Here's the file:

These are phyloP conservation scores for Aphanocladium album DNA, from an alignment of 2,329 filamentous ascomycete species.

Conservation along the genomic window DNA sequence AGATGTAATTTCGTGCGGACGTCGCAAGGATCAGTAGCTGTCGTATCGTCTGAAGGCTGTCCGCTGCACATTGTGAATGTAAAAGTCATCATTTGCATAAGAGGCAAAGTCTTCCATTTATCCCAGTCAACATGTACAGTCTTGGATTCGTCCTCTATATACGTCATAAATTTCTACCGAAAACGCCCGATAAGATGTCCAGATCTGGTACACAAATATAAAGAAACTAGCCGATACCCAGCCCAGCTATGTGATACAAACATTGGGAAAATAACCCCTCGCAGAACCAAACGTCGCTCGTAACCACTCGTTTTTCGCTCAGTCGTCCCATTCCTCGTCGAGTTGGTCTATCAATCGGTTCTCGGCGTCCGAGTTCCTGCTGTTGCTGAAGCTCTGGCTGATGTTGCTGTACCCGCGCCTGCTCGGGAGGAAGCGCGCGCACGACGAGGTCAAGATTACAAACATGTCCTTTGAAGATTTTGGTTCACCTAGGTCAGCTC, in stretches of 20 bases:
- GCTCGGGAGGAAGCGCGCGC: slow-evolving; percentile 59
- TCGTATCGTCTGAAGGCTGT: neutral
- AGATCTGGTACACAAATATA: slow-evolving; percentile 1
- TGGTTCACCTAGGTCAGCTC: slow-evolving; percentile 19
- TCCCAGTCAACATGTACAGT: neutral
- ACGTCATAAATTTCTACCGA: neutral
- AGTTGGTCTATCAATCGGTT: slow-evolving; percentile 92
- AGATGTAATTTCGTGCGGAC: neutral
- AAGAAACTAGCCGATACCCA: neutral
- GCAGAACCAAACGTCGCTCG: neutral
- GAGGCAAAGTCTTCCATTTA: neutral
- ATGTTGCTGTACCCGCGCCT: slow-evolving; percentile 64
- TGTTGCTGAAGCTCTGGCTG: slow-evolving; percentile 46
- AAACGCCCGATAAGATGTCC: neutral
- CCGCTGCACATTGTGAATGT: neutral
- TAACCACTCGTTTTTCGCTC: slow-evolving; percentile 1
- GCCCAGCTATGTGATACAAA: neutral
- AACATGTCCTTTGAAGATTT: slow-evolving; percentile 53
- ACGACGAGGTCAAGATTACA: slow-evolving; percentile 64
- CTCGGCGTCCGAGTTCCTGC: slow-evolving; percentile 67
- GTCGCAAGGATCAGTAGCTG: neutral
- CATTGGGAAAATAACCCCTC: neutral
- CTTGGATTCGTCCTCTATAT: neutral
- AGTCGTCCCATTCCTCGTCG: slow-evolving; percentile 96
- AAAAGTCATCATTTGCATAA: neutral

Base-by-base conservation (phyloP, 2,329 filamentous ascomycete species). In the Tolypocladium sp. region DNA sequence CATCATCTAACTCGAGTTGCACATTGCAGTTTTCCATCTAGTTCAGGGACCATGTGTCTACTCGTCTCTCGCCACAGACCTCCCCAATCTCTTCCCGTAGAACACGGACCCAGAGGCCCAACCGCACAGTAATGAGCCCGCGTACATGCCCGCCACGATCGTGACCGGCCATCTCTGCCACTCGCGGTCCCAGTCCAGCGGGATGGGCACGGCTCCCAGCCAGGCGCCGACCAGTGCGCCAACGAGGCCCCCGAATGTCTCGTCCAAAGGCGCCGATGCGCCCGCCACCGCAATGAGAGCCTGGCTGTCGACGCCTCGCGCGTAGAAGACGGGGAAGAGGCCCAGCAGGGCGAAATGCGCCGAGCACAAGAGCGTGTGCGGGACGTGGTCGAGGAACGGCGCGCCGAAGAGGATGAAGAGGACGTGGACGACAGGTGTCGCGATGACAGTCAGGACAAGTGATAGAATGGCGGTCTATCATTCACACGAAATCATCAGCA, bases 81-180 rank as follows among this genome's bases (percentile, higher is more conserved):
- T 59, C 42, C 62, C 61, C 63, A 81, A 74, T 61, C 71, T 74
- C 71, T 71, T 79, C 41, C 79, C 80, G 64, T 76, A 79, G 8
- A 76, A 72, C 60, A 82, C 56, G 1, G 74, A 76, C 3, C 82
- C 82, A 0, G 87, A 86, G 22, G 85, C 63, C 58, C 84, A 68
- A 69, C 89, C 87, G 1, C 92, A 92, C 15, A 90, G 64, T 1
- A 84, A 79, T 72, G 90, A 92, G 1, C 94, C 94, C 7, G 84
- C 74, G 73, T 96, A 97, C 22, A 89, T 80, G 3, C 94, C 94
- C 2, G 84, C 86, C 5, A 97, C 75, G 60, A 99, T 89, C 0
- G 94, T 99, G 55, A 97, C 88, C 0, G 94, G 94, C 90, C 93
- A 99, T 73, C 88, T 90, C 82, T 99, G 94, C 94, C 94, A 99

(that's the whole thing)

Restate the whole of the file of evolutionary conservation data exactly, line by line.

These are phyloP conservation scores for Aphanocladium album DNA, from an alignment of 2,329 filamentous ascomycete species.

Conservation along the genomic window DNA sequence AGATGTAATTTCGTGCGGACGTCGCAAGGATCAGTAGCTGTCGTATCGTCTGAAGGCTGTCCGCTGCACATTGTGAATGTAAAAGTCATCATTTGCATAAGAGGCAAAGTCTTCCATTTATCCCAGTCAACATGTACAGTCTTGGATTCGTCCTCTATATACGTCATAAATTTCTACCGAAAACGCCCGATAAGATGTCCAGATCTGGTACACAAATATAAAGAAACTAGCCGATACCCAGCCCAGCTATGTGATACAAACATTGGGAAAATAACCCCTCGCAGAACCAAACGTCGCTCGTAACCACTCGTTTTTCGCTCAGTCGTCCCATTCCTCGTCGAGTTGGTCTATCAATCGGTTCTCGGCGTCCGAGTTCCTGCTGTTGCTGAAGCTCTGGCTGATGTTGCTGTACCCGCGCCTGCTCGGGAGGAAGCGCGCGCACGACGAGGTCAAGATTACAAACATGTCCTTTGAAGATTTTGGTTCACCTAGGTCAGCTC, in stretches of 20 bases:
- GCTCGGGAGGAAGCGCGCGC: slow-evolving; percentile 59
- TCGTATCGTCTGAAGGCTGT: neutral
- AGATCTGGTACACAAATATA: slow-evolving; percentile 1
- TGGTTCACCTAGGTCAGCTC: slow-evolving; percentile 19
- TCCCAGTCAACATGTACAGT: neutral
- ACGTCATAAATTTCTACCGA: neutral
- AGTTGGTCTATCAATCGGTT: slow-evolving; percentile 92
- AGATGTAATTTCGTGCGGAC: neutral
- AAGAAACTAGCCGATACCCA: neutral
- GCAGAACCAAACGTCGCTCG: neutral
- GAGGCAAAGTCTTCCATTTA: neutral
- ATGTTGCTGTACCCGCGCCT: slow-evolving; percentile 64
- TGTTGCTGAAGCTCTGGCTG: slow-evolving; percentile 46
- AAACGCCCGATAAGATGTCC: neutral
- CCGCTGCACATTGTGAATGT: neutral
- TAACCACTCGTTTTTCGCTC: slow-evolving; percentile 1
- GCCCAGCTATGTGATACAAA: neutral
- AACATGTCCTTTGAAGATTT: slow-evolving; percentile 53
- ACGACGAGGTCAAGATTACA: slow-evolving; percentile 64
- CTCGGCGTCCGAGTTCCTGC: slow-evolving; percentile 67
- GTCGCAAGGATCAGTAGCTG: neutral
- CATTGGGAAAATAACCCCTC: neutral
- CTTGGATTCGTCCTCTATAT: neutral
- AGTCGTCCCATTCCTCGTCG: slow-evolving; percentile 96
- AAAAGTCATCATTTGCATAA: neutral

Base-by-base conservation (phyloP, 2,329 filamentous ascomycete species). In the Tolypocladium sp. region DNA sequence CATCATCTAACTCGAGTTGCACATTGCAGTTTTCCATCTAGTTCAGGGACCATGTGTCTACTCGTCTCTCGCCACAGACCTCCCCAATCTCTTCCCGTAGAACACGGACCCAGAGGCCCAACCGCACAGTAATGAGCCCGCGTACATGCCCGCCACGATCGTGACCGGCCATCTCTGCCACTCGCGGTCCCAGTCCAGCGGGATGGGCACGGCTCCCAGCCAGGCGCCGACCAGTGCGCCAACGAGGCCCCCGAATGTCTCGTCCAAAGGCGCCGATGCGCCCGCCACCGCAATGAGAGCCTGGCTGTCGACGCCTCGCGCGTAGAAGACGGGGAAGAGGCCCAGCAGGGCGAAATGCGCCGAGCACAAGAGCGTGTGCGGGACGTGGTCGAGGAACGGCGCGCCGAAGAGGATGAAGAGGACGTGGACGACAGGTGTCGCGATGACAGTCAGGACAAGTGATAGAATGGCGGTCTATCATTCACACGAAATCATCAGCA, bases 81-180 rank as follows among this genome's bases (percentile, higher is more conserved):
- T 59, C 42, C 62, C 61, C 63, A 81, A 74, T 61, C 71, T 74
- C 71, T 71, T 79, C 41, C 79, C 80, G 64, T 76, A 79, G 8
- A 76, A 72, C 60, A 82, C 56, G 1, G 74, A 76, C 3, C 82
- C 82, A 0, G 87, A 86, G 22, G 85, C 63, C 58, C 84, A 68
- A 69, C 89, C 87, G 1, C 92, A 92, C 15, A 90, G 64, T 1
- A 84, A 79, T 72, G 90, A 92, G 1, C 94, C 94, C 7, G 84
- C 74, G 73, T 96, A 97, C 22, A 89, T 80, G 3, C 94, C 94
- C 2, G 84, C 86, C 5, A 97, C 75, G 60, A 99, T 89, C 0
- G 94, T 99, G 55, A 97, C 88, C 0, G 94, G 94, C 90, C 93
- A 99, T 73, C 88, T 90, C 82, T 99, G 94, C 94, C 94, A 99